In 1912, Katherine Mansfield’s short story The Woman at the Store emerged. The setting of the story is a metaphorical expression of the loneliness of the woman’s marriage. She is confined to her home forced to sell from her store, much like she is confined to her marriage, selling her body. Although the woman is married and has raised a child, her lifestyle exposes the downfall of her independence and happiness. From the opening lines of the story, the author uses setting to set the tone of a decaying entity. One example is the “larks [that] shrilled”(10). The author uses the appearance of larks because this particular bird’s beauty if found in the male gender. This male bird uses its shrilling songs to attract the female. Female larks are not nearly as attractive. This resembles the woman at the store, who is no longer beautiful, and must build her life, and nurse her child, alone, much like the female larks in real life. Mansfield also incorporates the presence of plant life to reveal male dominance. She describes the scene using imagery, noting “there was nothing to be seen but wave after wave of tussock grass—patched with purple orchids and manuka”(10). Purple orchids—also referred to as orchis mascula—and manuka are significant because their titles hint at masculinity. The imagery Mansfield uses to communicate the setting also signifies the death of the woman’s independent lifestyle, the one she lost after marriage. “Flies buzzed in circles,” in the home (13). This picture displayed to the readers shows the consistent death-like qualities of her life. It also foreshadows the revelation of the truth about the husband’s whereabouts. The narrator also mentions, “the wind…[slithering] along the road,” alluding to death in a spiritual sense. However, it implies the feeling of demise, as the woman’s life is deteriorating. Her life is deteriorating due to the fact that her husband has neglected to care and love her the way a husband ought to. While she used to be beautiful, “as pretty as a wax doll,” her looks are now spoiled. Ironically the narrator states that she “blinked rapidly, screwing up her face,” even though the readers become aware that her image is already a permanent mess (11). Through the repetition of the whereabouts of her husband who is apparently “shearing”, symbolism is presented in the fact that he has stripped his wife of her rights, independence, and even beauty, and has mistreated her. Hin, a side character in the story states, “the old man’s cleared out and left her; that’s all my eye about shearing” (14). By this quote, the symbolism of shearing is revealed more specifically as a way of articulating the insignificance of the woman’s rights in the marriage. She has been forced to sustain a life on her own strength, while her husband lived the way he pleased, coming and going when he felt like it. “He left me too much alone,” she complains to her guests, “and [left] me ter look after the store. Back ‘e’d come…till ‘e could twist me round ‘is finger, then ‘e’d say ‘Well, so long, I’m off’” (16). This indicates that she is powerless and ultimately worthless. Mansfield enhances this point by denying the woman a name in the story. This devalues her character. Furthermore, even though the woman at the store was clearly not fit to raise a child, she was expected to bear and care for children as one of her duties. This responsibility establishes the lack of independence of women, because they are pressured to reproduce no matter what the situation. All this woman was really good for was her skill of “ 125 different ways of kissing” (14). The phrase “knock up” emerges twice as well, pointing out her role in life as a sexual figure. Male dominance is expressed despite the actual appearance of the husband in the story. However, we see the effects his actions left in her life. Even the woman acknowledges this by stating that he had “ broken [her] spirit and spoiled [her] looks” (16). The woman is ultimately a tool for reproduction, and a worthless addition to her husband’s selfish lifestyle.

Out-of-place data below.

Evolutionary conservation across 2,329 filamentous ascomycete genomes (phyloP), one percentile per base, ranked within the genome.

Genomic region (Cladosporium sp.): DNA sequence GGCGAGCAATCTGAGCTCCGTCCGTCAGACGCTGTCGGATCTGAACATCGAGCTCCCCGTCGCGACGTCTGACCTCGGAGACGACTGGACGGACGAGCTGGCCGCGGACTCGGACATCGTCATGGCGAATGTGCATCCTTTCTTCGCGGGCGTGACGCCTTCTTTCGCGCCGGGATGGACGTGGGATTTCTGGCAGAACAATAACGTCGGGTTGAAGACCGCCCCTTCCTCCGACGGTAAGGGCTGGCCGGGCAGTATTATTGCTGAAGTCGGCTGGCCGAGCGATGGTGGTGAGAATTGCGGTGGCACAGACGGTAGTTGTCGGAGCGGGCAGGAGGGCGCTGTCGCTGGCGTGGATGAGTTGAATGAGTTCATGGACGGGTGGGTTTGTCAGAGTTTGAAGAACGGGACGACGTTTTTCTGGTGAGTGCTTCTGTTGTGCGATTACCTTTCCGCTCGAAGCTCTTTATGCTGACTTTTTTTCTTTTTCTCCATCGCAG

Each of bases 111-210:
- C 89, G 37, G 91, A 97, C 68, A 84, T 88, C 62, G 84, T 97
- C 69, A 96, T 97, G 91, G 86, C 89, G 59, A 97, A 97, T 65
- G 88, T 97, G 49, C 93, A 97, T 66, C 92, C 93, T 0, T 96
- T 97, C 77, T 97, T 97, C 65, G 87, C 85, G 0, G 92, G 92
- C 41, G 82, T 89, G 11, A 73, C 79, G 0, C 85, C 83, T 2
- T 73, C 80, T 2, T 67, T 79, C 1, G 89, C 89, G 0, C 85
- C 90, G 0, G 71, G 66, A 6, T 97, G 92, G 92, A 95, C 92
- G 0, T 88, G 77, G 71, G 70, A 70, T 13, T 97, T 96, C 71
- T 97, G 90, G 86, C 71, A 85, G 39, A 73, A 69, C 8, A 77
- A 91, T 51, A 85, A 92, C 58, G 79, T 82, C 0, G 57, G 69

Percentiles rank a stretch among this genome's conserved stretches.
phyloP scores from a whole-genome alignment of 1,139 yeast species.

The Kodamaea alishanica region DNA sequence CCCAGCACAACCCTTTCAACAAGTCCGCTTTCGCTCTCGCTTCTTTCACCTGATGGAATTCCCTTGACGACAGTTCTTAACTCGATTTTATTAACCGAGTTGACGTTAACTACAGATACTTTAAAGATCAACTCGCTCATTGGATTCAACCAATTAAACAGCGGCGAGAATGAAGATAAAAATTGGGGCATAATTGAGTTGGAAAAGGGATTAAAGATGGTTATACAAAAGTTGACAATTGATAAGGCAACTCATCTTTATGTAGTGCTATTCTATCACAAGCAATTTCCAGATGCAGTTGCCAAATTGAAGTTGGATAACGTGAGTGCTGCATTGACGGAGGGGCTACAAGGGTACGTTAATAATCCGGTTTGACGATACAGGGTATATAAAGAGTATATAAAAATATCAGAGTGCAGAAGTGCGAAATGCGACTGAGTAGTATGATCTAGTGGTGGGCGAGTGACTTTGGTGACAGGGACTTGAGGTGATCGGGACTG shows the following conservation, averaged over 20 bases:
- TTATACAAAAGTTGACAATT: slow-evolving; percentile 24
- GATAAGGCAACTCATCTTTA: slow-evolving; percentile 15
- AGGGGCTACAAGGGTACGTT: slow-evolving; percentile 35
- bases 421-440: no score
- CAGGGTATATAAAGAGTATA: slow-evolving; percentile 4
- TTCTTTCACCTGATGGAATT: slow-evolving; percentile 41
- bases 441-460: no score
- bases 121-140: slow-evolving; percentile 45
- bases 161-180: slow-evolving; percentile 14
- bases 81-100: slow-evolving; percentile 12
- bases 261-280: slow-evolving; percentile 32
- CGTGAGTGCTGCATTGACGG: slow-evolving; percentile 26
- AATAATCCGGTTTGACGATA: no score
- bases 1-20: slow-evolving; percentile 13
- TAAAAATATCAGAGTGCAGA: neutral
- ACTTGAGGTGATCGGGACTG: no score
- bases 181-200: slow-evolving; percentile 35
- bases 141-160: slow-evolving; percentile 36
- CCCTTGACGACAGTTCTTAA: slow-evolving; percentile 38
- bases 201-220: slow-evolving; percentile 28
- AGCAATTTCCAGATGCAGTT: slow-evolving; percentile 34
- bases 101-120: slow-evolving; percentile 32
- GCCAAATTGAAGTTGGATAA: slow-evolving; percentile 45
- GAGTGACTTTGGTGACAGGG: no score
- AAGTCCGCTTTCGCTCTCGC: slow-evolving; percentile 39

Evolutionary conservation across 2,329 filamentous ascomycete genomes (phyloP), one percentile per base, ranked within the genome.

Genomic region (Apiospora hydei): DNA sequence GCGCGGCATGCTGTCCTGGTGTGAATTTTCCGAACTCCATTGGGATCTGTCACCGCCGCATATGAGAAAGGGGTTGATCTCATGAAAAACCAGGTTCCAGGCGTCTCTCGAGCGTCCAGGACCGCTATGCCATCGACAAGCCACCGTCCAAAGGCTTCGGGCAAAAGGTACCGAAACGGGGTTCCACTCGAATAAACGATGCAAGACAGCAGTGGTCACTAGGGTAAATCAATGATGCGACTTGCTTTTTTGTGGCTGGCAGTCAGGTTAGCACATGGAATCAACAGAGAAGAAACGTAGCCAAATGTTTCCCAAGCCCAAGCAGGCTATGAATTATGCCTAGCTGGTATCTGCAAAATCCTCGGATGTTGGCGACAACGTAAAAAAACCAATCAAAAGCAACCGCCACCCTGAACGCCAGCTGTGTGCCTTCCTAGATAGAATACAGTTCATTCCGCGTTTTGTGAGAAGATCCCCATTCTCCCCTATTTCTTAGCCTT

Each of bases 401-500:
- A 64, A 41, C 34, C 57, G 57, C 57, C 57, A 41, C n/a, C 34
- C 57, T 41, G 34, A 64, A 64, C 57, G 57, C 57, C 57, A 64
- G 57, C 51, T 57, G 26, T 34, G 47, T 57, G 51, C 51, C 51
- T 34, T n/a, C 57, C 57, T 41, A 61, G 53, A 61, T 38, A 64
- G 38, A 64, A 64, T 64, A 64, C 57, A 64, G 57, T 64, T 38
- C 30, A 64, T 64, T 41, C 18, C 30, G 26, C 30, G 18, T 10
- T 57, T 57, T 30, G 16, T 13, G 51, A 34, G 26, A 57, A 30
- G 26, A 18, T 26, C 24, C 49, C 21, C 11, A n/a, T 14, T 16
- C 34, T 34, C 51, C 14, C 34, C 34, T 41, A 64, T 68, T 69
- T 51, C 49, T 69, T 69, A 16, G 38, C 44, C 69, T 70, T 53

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Mr. Reginald Peacock’s Day, written eight years after the first story, offers a more modern view of the idea of male superiority. The story of a self-centered married man is parallel to The Woman at the Store, and unfolds the issue of male authority and independence contrasting the female of the story who is forced to comply with their spouse. Mansfield uses the protagonist’s name, Reginald Peacock, to develop an understanding of the character and how he seeks to dominate the relationship with his wife. Like the larks in the story The Woman at the Store, Peacocks’ beauty is given to the male species. This resembles what Mr. Peacock views himself as in comparison to his wife. His pride reveals to the readers his failure to see reality, and exhibits his conceit. Although he denies being vain and even goes as far as to say he couldn’t “stand vain men,” the narrator later contradicts this by letting the readers catch a glimpse of his thoughts: “Vanity, that bright bird, lifted its wings again.” This too relates to his name. Peacocks, during mating season emit a very loud high-pitched cry. This directly correlates to Mr. Peacock’s obsession with singing, and its effect on the women he teaches. Dominance is portrayed through his name and vanity that cause him to view himself as more important than his wife’s right as an equal. In fact, his wife is even implied to have been slaving away long before Mr. Peacock gets out of bed when she comes into the bedroom wearing “an overall, with a handkerchief over her head—thereby proving that she had been up herself and slaving since dawn. Yet Mr. Peacock sees this as an attempt of hers to humiliate him, “by trying to drag him down to her level” (121). This implies that he regards his wife as inferior. He is ashamed of her for “not having a penny to her name” (121). Mr. Peacock’s altered view of reality causes him to think of his wife as a “pathetic, youthful creature, half child, half wild untamed bird, totally incompetent to cope with bills and creditors and all the sordid details of existence. Ironically, his thoughts essentially undermine his character, showing how weak he is to not be able to deal with the reality of marriage. Ultimately he is the inferior character because of his irrational thinking and limited perspectives. He dominates the family without admitting the responsibility of it. His irresponsibility is further exploited by his thoughts of how his wife hindered his abilities as an artist. He continually pushes the blame onto her and misinterprets her actions because he finds that he is flawless. He also dismisses responsibility by distancing Adrian, his son, from him, getting upset when his wife asks for money to pay for milk to feed their child. He is more concerned with his music and he finds his female pupils successful and beautiful, but uses the same line repeatedly on each of them: “my dear, I am only too charmed,” exposing his chauvinist perspectives that women are for his pleasure. The author also refers to Mr. Peacock as “genius” more than once, and uses this in contrast to a dispute the couple have in the kitchen where he states finding a servant, “doesn’t require a genius” essentially stating his wife is incompetent. The author uses this to demonstrate the male domination in the story.
The different perspectives of the two stories allow the audience to see both the thoughts of the male, and the negative results male dominance produces in the lives of females who are denied independence in society. It also gives insight into the author’s concern of female status. In The Woman at the Store, we see the woman’s view, which allows the perspective to focus on how the inferior status of women actually affected women. Contrary to this point of view, in Mr. Reginald Peacock’s Day, we see the male’s point of view. This engages the author’s audience in the conceit of a man suppressing the rights a female, and could possibly even cause a biased outlook on this particular protagonist. Mr. Peacock’s fantasy world, and refusal to accept responsibility give readers a glimpse of the author’s irritation of female limitations. The significance of addressing male dominance in her stories critiques the male superiority, and the few choices women have outside of their marriages. It leads the audience to admit the unfortunate realization that females are forced to depend on male figures more or less in these stories, and the inequitable authority given to husbands.